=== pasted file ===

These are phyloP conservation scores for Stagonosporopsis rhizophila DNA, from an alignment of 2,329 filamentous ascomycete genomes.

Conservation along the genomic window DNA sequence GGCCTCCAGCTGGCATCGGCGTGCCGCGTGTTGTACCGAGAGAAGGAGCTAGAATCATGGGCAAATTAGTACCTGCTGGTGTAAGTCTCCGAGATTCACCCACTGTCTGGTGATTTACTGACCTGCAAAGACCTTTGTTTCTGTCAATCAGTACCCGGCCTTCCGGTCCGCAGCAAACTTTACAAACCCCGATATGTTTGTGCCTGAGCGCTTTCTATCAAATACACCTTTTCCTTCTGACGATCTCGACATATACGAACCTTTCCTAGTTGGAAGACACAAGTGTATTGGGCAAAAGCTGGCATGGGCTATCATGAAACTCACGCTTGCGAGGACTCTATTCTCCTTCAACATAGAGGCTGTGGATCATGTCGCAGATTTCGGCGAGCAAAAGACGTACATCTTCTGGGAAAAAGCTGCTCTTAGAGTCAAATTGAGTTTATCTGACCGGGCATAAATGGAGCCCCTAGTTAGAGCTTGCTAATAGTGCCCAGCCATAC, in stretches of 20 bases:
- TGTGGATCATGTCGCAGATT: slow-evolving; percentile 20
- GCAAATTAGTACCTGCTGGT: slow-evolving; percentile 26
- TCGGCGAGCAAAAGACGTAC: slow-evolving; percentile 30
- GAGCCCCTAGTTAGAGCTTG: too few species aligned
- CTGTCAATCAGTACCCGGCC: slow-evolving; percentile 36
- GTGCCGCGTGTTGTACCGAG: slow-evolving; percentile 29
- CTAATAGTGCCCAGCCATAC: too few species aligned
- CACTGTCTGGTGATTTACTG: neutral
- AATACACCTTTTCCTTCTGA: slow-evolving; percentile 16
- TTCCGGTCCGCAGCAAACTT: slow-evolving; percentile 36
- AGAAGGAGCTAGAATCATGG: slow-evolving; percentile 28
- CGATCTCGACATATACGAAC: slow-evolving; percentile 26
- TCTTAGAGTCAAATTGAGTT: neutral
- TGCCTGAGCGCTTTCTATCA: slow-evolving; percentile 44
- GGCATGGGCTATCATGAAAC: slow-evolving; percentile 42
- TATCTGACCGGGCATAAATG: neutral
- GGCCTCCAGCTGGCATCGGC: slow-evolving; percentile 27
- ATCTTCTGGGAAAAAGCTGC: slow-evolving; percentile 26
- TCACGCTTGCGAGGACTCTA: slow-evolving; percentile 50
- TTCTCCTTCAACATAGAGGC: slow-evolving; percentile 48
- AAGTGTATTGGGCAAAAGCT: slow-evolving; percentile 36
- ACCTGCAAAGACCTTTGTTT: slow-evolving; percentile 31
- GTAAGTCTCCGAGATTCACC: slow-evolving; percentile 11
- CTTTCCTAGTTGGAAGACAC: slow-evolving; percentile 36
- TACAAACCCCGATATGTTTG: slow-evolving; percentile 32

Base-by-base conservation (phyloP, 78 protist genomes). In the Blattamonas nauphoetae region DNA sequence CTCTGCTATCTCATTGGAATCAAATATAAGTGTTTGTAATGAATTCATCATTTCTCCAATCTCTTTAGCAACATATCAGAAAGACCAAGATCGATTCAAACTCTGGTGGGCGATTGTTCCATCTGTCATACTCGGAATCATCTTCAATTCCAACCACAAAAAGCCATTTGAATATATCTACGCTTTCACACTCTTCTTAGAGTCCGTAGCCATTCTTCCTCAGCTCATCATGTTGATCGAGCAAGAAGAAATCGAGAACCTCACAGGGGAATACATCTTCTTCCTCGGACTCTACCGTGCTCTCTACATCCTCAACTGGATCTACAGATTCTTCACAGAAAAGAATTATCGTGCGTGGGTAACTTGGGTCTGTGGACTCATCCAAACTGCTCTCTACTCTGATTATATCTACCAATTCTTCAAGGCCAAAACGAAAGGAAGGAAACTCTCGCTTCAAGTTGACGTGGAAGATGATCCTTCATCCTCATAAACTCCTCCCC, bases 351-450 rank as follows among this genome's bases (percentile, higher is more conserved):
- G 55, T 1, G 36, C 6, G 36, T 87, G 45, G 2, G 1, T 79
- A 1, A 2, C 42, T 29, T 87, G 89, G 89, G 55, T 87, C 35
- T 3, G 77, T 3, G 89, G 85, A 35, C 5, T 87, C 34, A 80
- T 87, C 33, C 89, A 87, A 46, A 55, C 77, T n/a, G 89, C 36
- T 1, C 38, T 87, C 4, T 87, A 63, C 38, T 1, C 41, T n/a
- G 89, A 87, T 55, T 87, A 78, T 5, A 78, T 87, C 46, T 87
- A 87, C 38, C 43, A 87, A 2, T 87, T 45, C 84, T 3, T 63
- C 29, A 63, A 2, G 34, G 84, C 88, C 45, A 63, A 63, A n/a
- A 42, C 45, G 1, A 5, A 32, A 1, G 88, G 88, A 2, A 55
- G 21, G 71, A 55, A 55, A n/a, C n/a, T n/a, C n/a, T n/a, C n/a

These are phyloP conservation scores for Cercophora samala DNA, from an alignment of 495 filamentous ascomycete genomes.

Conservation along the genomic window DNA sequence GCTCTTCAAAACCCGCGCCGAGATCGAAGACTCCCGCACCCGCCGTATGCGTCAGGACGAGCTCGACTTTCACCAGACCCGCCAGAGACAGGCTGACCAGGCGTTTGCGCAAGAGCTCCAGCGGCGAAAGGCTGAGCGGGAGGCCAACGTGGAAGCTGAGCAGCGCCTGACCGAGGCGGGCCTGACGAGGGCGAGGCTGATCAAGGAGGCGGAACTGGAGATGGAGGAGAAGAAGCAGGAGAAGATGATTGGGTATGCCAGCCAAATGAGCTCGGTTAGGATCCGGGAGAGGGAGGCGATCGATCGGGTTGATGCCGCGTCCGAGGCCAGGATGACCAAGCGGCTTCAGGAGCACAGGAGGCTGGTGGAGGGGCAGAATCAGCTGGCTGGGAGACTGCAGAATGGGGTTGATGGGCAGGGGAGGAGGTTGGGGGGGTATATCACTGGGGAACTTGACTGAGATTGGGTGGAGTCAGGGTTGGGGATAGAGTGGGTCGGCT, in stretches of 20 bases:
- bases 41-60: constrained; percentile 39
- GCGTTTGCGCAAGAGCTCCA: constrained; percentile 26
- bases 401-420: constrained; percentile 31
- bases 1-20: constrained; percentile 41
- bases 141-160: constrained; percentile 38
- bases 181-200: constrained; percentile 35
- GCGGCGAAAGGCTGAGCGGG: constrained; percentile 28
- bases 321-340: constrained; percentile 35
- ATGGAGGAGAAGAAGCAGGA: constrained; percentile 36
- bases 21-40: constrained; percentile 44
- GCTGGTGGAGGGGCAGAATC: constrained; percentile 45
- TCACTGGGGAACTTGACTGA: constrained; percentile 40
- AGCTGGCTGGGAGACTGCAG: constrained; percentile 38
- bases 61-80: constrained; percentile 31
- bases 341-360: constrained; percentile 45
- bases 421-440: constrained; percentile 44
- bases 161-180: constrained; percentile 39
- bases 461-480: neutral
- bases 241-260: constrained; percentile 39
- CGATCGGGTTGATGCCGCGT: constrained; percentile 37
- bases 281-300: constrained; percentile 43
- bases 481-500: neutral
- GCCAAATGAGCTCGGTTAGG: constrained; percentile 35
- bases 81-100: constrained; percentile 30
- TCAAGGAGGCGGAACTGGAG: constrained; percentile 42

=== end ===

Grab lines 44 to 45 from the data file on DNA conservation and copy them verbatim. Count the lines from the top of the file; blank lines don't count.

- bases 1-20: constrained; percentile 41
- bases 141-160: constrained; percentile 38